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To what extent did the composers of symphonies in the Soviet Unionmanage to comply with the strictures of state control of music whilst retaining a degree of creative individuality?

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To what extent did the composers of symphonies in the Soviet Union manage to comply with the strictures of state control of music whilst retaining a degree of creative individuality? "Soviet composers must reject as useless and harmful garbage all the relics of bourgeois 'form for form's sake' musical art. They must understand that creation of high-quality works in the domain of opera, symphonic music, song-writing, choral and dance music is only made possible by following the principles of socialist realism. Our duty is to mobilize all our creative strength and to give a worthy response, in shortest possible time, to this appeal of our Party, and to appeal of our great leader Comrade Stalin! (www.mster.macunlimited.net) Here, Comrade Khrennikov, Chairman of USSR Composers' Union delivers a message to his audience, embodying the ideals and functions to which he demands the music of the Soviet Union must adhere. The state clearly relished the notion that music could be utilised to consolidate and enforce a national solidarity that would that would embrace the national doctrine of social realism. Composers living under this regime struggled against the strictures of state control, as music for many artists represented an outlet for self-expression and escapism in a climate drenched with fear and brutality. Therefore, to do adopt a musical language of falsity, which forced composers to assert the national identity of Russia and her sister states, stripped most composers of their freedom of expression and stifled their creative individuality. The amorphous nature of music renders the notion of enforcement a difficult task. ...read more.


1919), continued to compose in their own style, with the knowledge that these works could not be made public and were strictly for the drawer. Film music was a popular choice for many composers in these difficult times. As well as having the advantage of seeming practical and populist, it received less attention from the Party and moments of dissonance could be sneaked in to accompany the on-screen appearance of a villain. With this description aside, it is thus pertinent to shed light on the extent to which Shostakovich complied with the strictures of state control and examine some of the notions that emanate from his work. The bulk of this discussion will focus on the early symphonies whilst passing comment on a number of other works. The motif behind analysing these symphonies lies in the notable transitions in personal style, which manifest themselves clearly and also because the symphony was perhaps the only genre in which composers could ascertain a level of originality and experimentation through use of ambiguity, irony and satire. As this is a genre void of the spoken word - although attempts were made to incorporate vocal components unsuccessfully - it was thus easier for a composer to invoke ambiguities, as music does not convey a fixed message. On listening to Shostakovich's First Symphony, it is apparent that its style is far from that of his latter works and is conservative in nature. The structure follows a traditional four movement framework with sonata principles governing the first and last movements and ternary principles underpinning the second and third. ...read more.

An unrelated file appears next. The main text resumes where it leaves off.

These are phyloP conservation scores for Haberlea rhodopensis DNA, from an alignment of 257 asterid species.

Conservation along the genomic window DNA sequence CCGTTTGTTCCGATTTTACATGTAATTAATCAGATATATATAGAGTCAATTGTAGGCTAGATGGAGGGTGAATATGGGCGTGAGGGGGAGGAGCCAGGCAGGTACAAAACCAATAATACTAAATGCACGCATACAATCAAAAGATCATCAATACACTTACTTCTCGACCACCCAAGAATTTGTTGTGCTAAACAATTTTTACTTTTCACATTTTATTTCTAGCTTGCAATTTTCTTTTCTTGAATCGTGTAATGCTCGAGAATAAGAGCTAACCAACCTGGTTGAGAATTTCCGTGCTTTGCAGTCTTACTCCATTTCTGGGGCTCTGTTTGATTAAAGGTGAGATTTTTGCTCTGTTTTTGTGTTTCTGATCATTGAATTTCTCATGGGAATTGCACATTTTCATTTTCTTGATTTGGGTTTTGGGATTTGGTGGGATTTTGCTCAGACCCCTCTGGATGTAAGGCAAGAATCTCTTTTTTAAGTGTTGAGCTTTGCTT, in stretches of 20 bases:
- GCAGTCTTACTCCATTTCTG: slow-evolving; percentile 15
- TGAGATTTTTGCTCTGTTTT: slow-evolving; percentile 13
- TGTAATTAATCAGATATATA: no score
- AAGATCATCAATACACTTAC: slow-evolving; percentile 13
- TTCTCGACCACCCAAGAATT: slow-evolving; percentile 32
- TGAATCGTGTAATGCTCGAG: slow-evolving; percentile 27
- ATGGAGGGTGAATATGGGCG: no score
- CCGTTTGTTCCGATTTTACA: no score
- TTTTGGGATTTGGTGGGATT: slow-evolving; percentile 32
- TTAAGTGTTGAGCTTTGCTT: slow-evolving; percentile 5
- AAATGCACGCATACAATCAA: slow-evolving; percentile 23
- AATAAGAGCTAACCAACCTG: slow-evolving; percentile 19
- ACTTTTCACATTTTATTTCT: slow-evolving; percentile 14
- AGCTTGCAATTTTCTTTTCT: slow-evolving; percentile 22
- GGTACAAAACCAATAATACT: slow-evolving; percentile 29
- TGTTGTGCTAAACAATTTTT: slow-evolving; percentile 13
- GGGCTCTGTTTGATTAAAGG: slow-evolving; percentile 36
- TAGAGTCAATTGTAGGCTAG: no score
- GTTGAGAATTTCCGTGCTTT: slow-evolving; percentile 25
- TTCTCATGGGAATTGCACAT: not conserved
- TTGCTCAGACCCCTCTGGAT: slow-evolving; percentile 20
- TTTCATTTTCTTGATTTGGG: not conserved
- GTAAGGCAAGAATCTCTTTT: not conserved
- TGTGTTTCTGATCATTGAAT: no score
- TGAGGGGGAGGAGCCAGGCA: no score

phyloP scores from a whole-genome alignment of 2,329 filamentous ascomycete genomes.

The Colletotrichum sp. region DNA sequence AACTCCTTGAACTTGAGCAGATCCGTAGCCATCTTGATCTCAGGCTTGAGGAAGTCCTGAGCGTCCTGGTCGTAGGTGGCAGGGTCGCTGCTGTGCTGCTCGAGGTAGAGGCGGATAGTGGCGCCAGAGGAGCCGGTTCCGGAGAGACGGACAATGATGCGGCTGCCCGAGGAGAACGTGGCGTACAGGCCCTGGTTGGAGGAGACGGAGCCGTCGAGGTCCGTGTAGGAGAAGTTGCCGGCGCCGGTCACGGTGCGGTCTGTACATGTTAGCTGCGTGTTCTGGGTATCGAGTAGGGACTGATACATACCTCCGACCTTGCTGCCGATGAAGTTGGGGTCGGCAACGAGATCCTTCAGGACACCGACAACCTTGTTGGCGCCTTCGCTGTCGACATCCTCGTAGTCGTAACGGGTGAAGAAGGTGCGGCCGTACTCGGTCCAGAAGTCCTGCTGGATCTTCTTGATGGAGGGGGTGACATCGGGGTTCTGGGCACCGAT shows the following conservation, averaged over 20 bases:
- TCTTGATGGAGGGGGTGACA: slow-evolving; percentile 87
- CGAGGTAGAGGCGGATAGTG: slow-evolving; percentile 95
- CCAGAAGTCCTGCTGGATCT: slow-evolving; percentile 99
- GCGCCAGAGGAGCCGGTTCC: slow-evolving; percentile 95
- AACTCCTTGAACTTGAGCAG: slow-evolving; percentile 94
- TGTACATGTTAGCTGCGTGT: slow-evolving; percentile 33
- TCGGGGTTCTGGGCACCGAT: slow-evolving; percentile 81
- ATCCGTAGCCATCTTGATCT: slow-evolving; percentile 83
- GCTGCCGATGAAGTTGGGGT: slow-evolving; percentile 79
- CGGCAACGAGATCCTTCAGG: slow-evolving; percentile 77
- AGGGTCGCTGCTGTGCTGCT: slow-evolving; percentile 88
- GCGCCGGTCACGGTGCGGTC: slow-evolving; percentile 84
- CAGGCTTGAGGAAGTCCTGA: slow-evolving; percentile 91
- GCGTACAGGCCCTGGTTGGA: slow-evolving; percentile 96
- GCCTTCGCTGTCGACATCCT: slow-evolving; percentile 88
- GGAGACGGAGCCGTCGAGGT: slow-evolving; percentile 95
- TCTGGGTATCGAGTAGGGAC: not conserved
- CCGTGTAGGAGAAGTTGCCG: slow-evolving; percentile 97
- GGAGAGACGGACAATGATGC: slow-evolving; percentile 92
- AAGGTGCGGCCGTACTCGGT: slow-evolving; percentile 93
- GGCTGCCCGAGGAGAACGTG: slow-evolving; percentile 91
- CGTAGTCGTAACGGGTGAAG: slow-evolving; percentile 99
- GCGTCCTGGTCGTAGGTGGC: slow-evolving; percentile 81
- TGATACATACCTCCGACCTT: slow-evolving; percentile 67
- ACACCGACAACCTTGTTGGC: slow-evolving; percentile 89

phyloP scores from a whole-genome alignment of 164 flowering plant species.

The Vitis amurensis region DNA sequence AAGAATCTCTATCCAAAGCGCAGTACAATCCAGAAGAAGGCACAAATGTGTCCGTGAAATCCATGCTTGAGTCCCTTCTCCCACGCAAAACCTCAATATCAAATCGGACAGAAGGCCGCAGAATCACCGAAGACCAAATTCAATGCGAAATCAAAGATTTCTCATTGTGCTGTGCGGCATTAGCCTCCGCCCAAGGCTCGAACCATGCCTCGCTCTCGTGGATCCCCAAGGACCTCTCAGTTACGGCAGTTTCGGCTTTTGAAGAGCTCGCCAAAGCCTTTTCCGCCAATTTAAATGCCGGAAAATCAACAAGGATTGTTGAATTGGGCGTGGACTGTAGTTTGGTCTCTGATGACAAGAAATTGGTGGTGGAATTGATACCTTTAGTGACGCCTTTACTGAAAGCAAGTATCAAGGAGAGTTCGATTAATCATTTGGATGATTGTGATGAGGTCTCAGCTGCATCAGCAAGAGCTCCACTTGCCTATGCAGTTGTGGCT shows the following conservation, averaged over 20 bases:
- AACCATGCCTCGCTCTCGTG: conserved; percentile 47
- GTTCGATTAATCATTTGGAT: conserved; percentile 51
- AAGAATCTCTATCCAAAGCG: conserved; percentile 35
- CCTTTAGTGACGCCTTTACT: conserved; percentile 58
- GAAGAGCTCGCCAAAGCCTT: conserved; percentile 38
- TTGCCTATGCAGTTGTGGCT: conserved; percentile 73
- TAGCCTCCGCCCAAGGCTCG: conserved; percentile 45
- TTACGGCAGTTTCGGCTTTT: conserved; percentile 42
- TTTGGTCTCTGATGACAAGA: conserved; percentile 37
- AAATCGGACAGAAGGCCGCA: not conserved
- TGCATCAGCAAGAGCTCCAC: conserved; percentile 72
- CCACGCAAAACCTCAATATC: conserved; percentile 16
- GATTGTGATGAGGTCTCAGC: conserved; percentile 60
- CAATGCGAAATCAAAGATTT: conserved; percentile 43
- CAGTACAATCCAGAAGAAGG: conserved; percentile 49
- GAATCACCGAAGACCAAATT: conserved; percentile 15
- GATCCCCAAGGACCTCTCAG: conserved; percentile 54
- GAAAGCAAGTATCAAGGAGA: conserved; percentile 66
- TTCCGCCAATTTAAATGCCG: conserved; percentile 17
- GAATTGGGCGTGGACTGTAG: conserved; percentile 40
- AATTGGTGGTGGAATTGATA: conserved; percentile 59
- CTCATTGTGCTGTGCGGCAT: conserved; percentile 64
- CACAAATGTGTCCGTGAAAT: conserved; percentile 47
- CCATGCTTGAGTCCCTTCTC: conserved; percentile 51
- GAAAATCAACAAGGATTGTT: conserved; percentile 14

The themes are tonally based which are accompanied by modified levels of dissonance and a more restrained orchestration. The modernist Mahlerian influence, which pervaded the Fourth Symphony is clearly apparent in the second movement in the forms of a Scherzo and Trio. Thus, this clearly does not represent the ideals of socialist realism and acknowledges western principles. The absence of the brass section in the third movement is a tool which Shostakovich employs to add resonance to their entry in the last movement - a device which Mahler also used. Tonality underpins the harmonic process with extreme use dissonance at times perhaps referring grotesque nature of his Second Symphony. The concluding passage of this symphony appears triumphant in nature, and thus portrays what was expected of a Soviet symphony, but the painfully slow pace of the conclusion (which wasn't always understood by early interpreters) is still a defiant gesture on the part of the composer, clouding the triumph with a bitter irony. It is this use of sarcasm that Shostakovich utilised to maintain his creative individuality and at the same time appearing to adhere to the ideals of socialist realism. Therefore in conclusion, the early work of Shostakovich constructs a narrative in which the strictures of the state can be discerned but this didn't stop many aspects of his work to achieving distinct individuality. The referring back to the conservatism of his first symphony and at the same time embracing the rebellion of the intermediate Symphonies enabled Shostakovich to strike a balance between conforming to state policy and maintaining his individuality. Thus, the ambiguous nature of music enabled this composer the means to challenge state musical policy without the regime taking noticing. ...read more.

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